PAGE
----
The Dean's Watch (by Elizabeth Goudge)

I’ve read several of Elizabeth Goudge’s books over many decades now, after first coming across her children’s novel ‘The Little White Horse’ when I was a young teenager, and then one of her ‘Damerosehay’ series in my late teens. I’ve collected quite a few of her books now, mostly second-hand from charity shops or thrift stores where they can often be found inexpensively. Her writing is something of an acquired taste, and will not appeal to everyone as it can be slow-moving and highly descriptive.

It must be around eighteen years since I first acquired and read ‘The Dean’s Watch’. I had totally forgotten it when I picked it up to re-read a few days ago, and was at first a little daunted by the small print and lengthy paragraphs. I thought I would read a few pages… and found myself quite quickly caught up in the lives of the characters.

The story is set in the latter part of the 19th century. We first meet Isaac Peabody, a master craftsman who is the town watch and clock-maker. He puts immense effort and creativity into everything he makes, and also into the frequent repairs he must do. We learn a little about his past, and about the stress he experiences living with his spinster sister Emma. Isaac, unusually for his time, is a devout atheist.

The next chapter introduces us to the city, with a quick run through the centuries, eventually reaching 1865 when Adam Ayscough is installed as Dean. He’s described as ‘terrible’, yet he wants to see the city rejuvenated, the slums replaced by airy, pleasant dwellings for the poor, and the workhouse reformed. The city is most likely based on Ely, a town in Cambridgeshire where Goudge spent some of her childhood.

The other main characters in the novel are Polly, who works as a maid for Isaac and Emma, and Job, a teenage boy who currently works as apprentice for a violent and unpleasant fishmonger. Each of these people is lovingly introduced, and painted in such a way that there is never any danger of confusing them. There’s a lot of sensory description of both places and events, and I did, once or twice, skim a paragraph or two. But part of the enjoyment of Goudge’s writing is her evocative description, so I tried to make the effort to read more slowly, to savour the words and better imagine the surroundings in which these people live.

The plot, such as it is, revolves around the Dean gradually getting to know a few of the people in the city, and enabling their lives to become happier. He’s an old man and evidently in failing health. His wife rather despises him, but he has a great capacity for love, and only really discovers it during the course of the story. His watch, mended by Isaac, gives the title to the book, but I assume it has a double meaning, also describing the Dean’s watchfulness over his beloved city and its inhabitants.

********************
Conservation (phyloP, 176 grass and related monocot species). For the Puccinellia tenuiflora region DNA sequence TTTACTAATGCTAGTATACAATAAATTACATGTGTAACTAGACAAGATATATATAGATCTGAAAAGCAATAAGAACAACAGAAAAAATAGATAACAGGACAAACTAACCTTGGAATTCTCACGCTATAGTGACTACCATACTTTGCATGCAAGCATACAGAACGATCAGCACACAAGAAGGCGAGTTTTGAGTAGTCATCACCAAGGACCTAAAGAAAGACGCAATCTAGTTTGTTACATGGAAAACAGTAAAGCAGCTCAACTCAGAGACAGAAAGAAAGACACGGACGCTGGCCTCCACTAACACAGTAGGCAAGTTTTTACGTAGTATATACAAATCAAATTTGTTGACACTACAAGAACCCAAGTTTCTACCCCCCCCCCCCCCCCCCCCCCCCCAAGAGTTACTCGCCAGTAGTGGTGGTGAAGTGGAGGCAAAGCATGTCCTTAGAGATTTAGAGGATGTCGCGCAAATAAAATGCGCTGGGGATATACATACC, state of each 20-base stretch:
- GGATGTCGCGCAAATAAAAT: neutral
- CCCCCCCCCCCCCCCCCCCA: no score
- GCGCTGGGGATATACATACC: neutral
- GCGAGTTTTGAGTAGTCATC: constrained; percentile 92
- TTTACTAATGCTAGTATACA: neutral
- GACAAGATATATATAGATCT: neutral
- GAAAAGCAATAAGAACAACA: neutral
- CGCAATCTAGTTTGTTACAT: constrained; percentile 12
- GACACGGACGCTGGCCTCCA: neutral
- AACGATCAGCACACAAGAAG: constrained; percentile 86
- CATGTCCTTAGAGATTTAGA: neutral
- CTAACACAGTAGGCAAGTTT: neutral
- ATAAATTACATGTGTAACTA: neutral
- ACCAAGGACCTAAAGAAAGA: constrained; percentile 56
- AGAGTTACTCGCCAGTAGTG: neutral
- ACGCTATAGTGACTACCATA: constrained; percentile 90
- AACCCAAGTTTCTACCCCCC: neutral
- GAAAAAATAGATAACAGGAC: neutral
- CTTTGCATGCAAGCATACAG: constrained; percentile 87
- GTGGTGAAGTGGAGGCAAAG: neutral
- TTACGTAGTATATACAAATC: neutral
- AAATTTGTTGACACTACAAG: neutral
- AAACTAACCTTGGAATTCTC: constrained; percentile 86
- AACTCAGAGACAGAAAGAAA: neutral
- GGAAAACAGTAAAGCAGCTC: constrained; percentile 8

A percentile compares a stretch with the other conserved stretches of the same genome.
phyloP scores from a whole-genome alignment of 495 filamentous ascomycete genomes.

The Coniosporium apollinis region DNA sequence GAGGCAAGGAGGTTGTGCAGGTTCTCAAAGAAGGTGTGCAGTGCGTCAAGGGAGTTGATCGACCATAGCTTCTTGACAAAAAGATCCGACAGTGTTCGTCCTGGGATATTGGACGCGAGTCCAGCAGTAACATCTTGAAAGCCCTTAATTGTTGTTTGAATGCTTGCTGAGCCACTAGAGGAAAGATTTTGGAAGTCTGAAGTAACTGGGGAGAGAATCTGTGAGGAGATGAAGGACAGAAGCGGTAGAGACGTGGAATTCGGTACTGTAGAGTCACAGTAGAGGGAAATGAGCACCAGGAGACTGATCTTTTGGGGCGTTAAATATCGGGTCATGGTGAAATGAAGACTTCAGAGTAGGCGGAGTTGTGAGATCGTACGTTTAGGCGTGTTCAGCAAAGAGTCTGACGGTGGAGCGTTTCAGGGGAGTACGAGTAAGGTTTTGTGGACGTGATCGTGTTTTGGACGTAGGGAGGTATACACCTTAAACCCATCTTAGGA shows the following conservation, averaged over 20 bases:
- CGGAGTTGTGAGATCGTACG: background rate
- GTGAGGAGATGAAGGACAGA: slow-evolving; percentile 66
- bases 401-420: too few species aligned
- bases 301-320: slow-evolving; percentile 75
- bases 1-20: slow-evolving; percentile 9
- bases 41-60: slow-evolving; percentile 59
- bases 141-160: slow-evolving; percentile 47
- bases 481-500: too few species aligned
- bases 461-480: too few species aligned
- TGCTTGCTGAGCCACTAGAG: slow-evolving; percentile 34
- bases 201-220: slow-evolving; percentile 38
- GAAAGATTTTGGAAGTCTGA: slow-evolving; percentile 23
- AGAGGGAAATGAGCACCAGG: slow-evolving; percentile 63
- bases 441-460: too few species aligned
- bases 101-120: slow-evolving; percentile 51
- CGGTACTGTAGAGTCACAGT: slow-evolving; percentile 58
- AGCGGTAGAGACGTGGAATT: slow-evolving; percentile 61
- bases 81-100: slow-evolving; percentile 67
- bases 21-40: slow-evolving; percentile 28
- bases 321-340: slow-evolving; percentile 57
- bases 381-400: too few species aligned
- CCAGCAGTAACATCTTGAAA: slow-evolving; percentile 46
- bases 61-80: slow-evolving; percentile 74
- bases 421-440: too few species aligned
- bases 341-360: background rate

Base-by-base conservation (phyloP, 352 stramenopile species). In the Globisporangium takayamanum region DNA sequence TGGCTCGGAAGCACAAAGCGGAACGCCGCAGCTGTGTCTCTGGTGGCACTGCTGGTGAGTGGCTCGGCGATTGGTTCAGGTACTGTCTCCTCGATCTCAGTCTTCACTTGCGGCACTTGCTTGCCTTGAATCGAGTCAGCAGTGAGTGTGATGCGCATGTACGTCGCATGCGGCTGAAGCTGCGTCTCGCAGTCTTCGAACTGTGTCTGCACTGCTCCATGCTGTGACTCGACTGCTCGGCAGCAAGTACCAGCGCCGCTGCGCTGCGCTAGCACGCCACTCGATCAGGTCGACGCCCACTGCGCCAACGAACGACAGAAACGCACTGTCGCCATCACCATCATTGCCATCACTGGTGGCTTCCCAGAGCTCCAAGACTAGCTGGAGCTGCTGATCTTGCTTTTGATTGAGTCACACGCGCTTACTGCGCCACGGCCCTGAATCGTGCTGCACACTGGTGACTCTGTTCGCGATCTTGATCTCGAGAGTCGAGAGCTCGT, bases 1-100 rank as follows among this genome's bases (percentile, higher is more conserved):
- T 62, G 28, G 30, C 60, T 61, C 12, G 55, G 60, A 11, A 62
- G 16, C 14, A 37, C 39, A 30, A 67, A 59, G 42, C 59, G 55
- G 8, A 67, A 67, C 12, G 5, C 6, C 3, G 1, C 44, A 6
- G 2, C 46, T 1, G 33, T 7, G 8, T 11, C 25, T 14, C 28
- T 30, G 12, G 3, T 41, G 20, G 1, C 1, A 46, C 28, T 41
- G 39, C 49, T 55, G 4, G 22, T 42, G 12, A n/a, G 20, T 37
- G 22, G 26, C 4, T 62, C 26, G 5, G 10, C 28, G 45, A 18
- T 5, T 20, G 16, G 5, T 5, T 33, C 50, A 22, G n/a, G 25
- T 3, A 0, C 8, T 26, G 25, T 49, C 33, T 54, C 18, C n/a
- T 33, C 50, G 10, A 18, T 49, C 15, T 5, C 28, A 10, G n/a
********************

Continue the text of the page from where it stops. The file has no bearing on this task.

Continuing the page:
As a piece of social history it gives excellent insights into ordinary people of all classes, and the customs and social niceties of the times. It’s undoubtedly a Christian book; the Cathedral and the Dean’s faith are highly significant, yet there’s no ‘preaching’ as such. There is, however, a mystical thread: people communicate with God, there are signs and omens, and intuitions so strong that they are as real as words spoken.

There isn’t much action, yet a great deal happens in the lives of several individuals. All in all, it’s a thoughtful and beautifully written book, reminiscent of calmer, slower times - yet bringing stark awareness of how very unpleasant life would have been for those born into the lower or otherwise impoverished classes.

I was surprised at how difficult it was to put down by the time I was around half-way through, and I finished it in just four days.  Definitely recommended to all who like slow-moving character-based and beautifully written stories.

It's the kind of book that is often found in charity shops, so I was a little surprised to see that it was re-printed a few years ago and is currently in print, albeit rather high priced for a paperback that is unlikely to appeal to many.

Review by copyright 2016 Sue's Book Reviews

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